geisha houses are usually pretty exclusive. people usually can't just go, you have to be invited, and it is common practice to decline your first invitation. A place in Kyoto (japan's oldest city/ famous for geisha houses) opened last year to taking reservations for tourists, but even then was thousands of dollars per head and booked several months in advance. usually when I go to kyoto, I make it a point to go to the geisha district just to catch a glimpse of an actual geisha/maiko (maiko is a geisha in training) They often walk to work in uniform. Never heard of a ski resort with geisha houses. green tea and sushi of course, that's standard. You can buy sushi at 7/11. but geisha houses are for the elite-class and they hope to remain that way. A geisha house is something Prince Charles would get invited to, then must show the modesty to decline his first invitation only hoping that the invitation would come up again. if he is in-fact worthy, he will receive a second invitation at a much later date. This is the tradition regarding geisha houses and although those traditions are fading, the japanese are very serious about keeping their traditions traditional. Although I would love to go, I don't think my japanese wife would even consider me worthy.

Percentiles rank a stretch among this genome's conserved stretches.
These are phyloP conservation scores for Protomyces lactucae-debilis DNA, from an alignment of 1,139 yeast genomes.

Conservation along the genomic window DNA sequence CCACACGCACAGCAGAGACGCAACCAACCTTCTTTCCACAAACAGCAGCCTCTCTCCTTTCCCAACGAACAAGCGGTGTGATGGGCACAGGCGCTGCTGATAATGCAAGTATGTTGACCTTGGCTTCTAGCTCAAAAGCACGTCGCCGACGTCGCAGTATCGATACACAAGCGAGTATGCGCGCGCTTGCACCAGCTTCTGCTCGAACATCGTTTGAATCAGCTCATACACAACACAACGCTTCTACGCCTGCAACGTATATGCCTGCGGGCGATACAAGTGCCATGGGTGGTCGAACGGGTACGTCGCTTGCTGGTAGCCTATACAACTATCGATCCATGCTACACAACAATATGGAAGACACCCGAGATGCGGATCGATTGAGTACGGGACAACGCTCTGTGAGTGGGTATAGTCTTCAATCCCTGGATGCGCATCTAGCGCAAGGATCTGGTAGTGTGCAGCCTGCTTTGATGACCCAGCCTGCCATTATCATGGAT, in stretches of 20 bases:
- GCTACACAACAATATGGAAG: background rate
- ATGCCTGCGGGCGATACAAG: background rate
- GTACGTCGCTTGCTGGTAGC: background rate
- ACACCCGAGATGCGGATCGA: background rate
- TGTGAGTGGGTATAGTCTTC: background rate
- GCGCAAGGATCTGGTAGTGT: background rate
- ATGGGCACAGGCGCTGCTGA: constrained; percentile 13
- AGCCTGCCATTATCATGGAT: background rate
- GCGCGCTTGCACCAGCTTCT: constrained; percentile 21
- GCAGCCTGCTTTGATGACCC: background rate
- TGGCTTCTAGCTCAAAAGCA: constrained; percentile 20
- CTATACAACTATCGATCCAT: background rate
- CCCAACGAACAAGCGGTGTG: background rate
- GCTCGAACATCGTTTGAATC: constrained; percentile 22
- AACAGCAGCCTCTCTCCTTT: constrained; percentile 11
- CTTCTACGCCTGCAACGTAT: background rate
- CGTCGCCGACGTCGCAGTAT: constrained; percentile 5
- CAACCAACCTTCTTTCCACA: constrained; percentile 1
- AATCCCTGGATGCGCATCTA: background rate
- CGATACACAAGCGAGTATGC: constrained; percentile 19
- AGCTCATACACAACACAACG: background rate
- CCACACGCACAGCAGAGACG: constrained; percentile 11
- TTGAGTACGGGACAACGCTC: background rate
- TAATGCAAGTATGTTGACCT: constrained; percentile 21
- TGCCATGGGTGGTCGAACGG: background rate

post #11 of 22
Thread Starter 

I was using the term loosely. and that must suck to have a wife that doesn't find you worthy.

i'll dredge up that article (maybe they were just tea girls?)
post #12 of 22
yeah, maybe tea girls, maybe girls just dressed in kimonos, acting like geisha. maybe they were geisha!: It wouldn't be the first time I was wrong about something in japan. As far as my wife is concerned; I'll ask her when she gets back from her massage study course in thailand. when she has me all relaxed from her magical hands, she'll most likely tell me I am in fact not worthy of such endeavours. then she'll pat me on the back and tell me "maybe next year." : which of course will be a lie. but I won't care as i'll be half-melted to the floor.